In the interchangeability model, the degree of contribution by objects and subjects to the creation and rejuvenation of self-definition is never static. In response to certain environmental demands, greater reliance may be placed on objects to help in the adaptation of one's self-definition. In other circumstances, relatively greater reliance is placed on subjects for the preservation and evolution of the sense of self. Further, objects and subjects do not simply make "non-human" and "human" contributions, respectively, to self-definition. Although the model represents a social/material duality, each may contain part of the other, and serve in the other's role at certain times. Such is the case when people are used as objects (objectification), and when objects are viewed as possessing human qualities (anthropomorphism). In other words, the lines of contribution between object and subject to self-definition may sometimes blur.

The horizontal arrow between objects and subjects at the bottom of the model represents the ability of individuals to maintain and modify their self-definition by selectively interchanging either objects or subjects in response to environmental demands. The situationally-determined interchangeability of objects and subjects in the continuing evolution of self-definition is akin to forms of mediating consumption (Hirschman 1990/1991).

A concrete example illustrates many of these points. In rural regions of post-Soviet Russia, being called an "individual" can be a form of social censure. The current economic turbulence has caused pro-collective Russian farmers to rebel against capitalistic measures. Successful, pro-capitalist farmers are described by their less prosperous, pro-collective detractors as being "individuals" who are living only for themselves. Part of the incriminating evidence of such individuality is the pro-capitalist farmers' newly-constructed, two-bedroom single family homes (Hays 1992). Such a situation exemplifies how a relative absence of material possessions tends to negate the perception of human beings as individual entities. In addition, the behavior of the pro-capitalist farmers may be interpreted as their giving stronger emphasis to the objects portion of the interchangeability model in constructing self-definitions. At the same time, their pro-collective counterparts may be viewed as placing greater emphasis on the subjects portion of the model.


The interchangeability model prompts a number of consumption related questions about the interrelation among objects, subjects, and self-definition. What happens to self-definition when too much emphasis is placed on objects? On subjects? By suggesting that a life-enhancing self-definition results from both objects and subjects, it is assumed that sufficient resources exist for every individual to draw upon in response to emerging environmental circumstances. In some circumstances, however, objects can be in short supply, as in the crippled economies of the post-Soviet nations. In other circumstances, the availability of subjects can be insufficient, as in the African-American community's need for more black role models.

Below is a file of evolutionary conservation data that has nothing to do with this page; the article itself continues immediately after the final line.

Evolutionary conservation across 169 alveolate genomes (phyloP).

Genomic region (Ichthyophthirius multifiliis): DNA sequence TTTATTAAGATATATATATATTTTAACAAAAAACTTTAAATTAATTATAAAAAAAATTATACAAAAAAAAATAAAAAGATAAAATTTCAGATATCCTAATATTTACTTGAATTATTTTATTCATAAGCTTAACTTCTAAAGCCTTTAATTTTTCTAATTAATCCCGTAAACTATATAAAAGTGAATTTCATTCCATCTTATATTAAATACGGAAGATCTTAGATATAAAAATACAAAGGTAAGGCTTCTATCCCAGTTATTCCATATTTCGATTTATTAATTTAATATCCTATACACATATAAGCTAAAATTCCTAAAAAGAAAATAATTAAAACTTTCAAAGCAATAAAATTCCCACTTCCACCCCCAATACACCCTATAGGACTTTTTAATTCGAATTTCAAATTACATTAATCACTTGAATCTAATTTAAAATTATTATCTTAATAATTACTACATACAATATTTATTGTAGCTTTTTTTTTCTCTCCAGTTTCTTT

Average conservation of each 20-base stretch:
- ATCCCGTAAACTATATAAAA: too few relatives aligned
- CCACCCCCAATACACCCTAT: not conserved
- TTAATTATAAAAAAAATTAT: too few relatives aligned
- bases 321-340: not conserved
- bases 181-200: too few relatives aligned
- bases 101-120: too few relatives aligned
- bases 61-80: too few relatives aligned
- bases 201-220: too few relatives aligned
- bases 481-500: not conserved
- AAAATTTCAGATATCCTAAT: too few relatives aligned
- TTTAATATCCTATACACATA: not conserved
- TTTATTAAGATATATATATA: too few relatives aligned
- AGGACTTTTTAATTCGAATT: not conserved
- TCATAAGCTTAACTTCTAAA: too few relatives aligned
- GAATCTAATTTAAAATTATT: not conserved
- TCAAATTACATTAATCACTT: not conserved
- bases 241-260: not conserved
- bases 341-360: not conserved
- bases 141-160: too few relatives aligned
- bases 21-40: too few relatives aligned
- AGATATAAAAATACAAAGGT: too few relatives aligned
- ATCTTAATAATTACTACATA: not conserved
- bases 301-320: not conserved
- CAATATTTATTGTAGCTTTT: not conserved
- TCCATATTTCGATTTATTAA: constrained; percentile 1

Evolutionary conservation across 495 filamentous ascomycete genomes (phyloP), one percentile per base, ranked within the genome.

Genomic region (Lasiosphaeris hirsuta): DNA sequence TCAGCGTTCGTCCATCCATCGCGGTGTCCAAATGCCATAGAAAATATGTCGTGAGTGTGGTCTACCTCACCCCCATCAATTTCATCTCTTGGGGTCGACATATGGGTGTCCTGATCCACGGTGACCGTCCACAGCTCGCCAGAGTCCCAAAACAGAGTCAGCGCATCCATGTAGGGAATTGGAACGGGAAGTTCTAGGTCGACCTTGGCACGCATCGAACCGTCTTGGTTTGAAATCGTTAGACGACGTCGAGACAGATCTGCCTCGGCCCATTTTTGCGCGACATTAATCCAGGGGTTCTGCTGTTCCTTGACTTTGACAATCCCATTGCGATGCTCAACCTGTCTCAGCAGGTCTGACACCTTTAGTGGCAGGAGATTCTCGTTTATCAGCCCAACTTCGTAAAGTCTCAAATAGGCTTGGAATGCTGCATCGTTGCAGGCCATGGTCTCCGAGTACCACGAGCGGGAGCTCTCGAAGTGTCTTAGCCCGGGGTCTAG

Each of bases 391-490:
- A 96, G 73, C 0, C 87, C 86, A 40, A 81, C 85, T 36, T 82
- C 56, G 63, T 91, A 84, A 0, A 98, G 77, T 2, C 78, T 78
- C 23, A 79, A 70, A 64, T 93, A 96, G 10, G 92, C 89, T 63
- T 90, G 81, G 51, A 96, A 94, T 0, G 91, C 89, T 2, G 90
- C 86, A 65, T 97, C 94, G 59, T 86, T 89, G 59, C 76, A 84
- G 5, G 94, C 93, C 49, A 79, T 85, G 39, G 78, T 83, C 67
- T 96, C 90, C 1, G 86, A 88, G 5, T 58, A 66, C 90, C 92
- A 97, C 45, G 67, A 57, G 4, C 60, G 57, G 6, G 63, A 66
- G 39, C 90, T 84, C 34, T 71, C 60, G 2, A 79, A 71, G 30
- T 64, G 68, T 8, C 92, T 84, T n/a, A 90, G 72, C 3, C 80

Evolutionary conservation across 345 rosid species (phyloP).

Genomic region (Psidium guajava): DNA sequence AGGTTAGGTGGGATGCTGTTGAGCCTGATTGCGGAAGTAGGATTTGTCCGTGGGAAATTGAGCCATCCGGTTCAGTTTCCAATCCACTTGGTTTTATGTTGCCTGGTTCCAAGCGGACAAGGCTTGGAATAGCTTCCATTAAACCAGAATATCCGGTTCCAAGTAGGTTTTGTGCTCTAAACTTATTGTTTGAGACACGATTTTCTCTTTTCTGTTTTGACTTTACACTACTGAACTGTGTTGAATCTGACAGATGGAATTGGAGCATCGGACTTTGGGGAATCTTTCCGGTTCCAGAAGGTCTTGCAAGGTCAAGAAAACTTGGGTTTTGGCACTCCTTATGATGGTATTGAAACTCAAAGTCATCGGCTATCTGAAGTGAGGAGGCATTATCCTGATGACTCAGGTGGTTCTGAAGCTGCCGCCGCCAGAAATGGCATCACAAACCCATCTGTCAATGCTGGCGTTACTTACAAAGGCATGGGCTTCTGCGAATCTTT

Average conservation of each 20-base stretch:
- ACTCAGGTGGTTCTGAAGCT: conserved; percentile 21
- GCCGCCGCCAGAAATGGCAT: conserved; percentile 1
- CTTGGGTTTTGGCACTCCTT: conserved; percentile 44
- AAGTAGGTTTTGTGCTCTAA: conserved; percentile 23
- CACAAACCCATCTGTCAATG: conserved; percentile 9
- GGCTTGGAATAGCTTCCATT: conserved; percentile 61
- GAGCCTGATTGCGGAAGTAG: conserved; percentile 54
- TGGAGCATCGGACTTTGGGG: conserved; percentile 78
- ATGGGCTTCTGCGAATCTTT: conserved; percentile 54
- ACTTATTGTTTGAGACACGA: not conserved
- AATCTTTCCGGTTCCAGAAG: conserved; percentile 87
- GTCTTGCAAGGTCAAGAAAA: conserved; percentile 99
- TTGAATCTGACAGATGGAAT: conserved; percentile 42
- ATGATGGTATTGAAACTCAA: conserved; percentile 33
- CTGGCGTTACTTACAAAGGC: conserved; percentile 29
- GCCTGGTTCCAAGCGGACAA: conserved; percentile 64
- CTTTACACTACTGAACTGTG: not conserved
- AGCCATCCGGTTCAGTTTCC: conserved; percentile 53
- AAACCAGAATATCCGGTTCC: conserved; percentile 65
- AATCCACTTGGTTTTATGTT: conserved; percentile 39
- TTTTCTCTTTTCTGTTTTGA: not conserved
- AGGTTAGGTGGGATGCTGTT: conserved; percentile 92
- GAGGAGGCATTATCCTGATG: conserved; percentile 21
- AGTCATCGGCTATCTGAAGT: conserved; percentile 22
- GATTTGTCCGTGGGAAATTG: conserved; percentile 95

A legacy of the Industrial Revolution is the potential for an abundance of objects. In many respects, an abundance of objects has permitted the advancement of knowledge, comfort, and other forms of civilization on a scale unprecedented in history. At the same time, a wealth of objects has produced greed, addiction, pornography, and other examples of the dark side of consumption (Hirschman 1990). In identifying the phenomenon of conspicuous consumption, Veblen (1899/1979) described a deleterious aspect of emphasis on objects.

Tournier (1957) similarly described a world in which material things are substituted for people and cited an inability to communicate, relate, and connect as a cause of human objectification. Citing 19th century laws treating women as chattel, Dworkin (1981) argues that women of today are still treated as sexual objects in pornography, prostitution, and rape (Belk 1988).

Yet, modern America still socializes its children to place tremendous emphasis on the ability of objects to forge self-definition. As one example, the Milton-Bradley company targets pre-teen girls for a board game called "Mall Madness." The first player to buy a certain number of items and successfully leave the mall wins. It can be argued that the "born to shop" and "shop 'til you drop," bumper-sticker sense of self encouraged by such products may be demeaning and deleterious to young people. It is also noteworthy that the game's name - Mall Madness - overtly equates shopping and consumption with insanity. It is as if the culture is warning that an emphasis on objects, at the expense of subjects, has dysfunctional consequences. Similarly, millions of young Americans have been encouraged over the years to "go cuckoo for Cocoa Puffs." Not coincidentally, a number of time-honored American shopping themes carry similar associations with mental disease, e.g., moonlight madness sales and the various "Crazy" epithets adopted by discount retailers. The overriding theme of all of these examples is an unbalanced, even irrational, emphasis on the importance of objects in self-definition. Deteriorated human relationships and a weakened social fabric may be unintended results.

While swings in emphasis between objects and subjects in defining the individual occur more or less continuously, interchangeability swings appear to occur in whole societies at more periodic intervals. The decade of the 1980s has been widely characterized as a decade of greed in America, a decade when emphasis was clearly on the contribution of material factors in defining the national self. During the recessionary 1990s, however, the interchangeability pendulum has largely swung from objects to subjects for much of industrialized society, including Japan.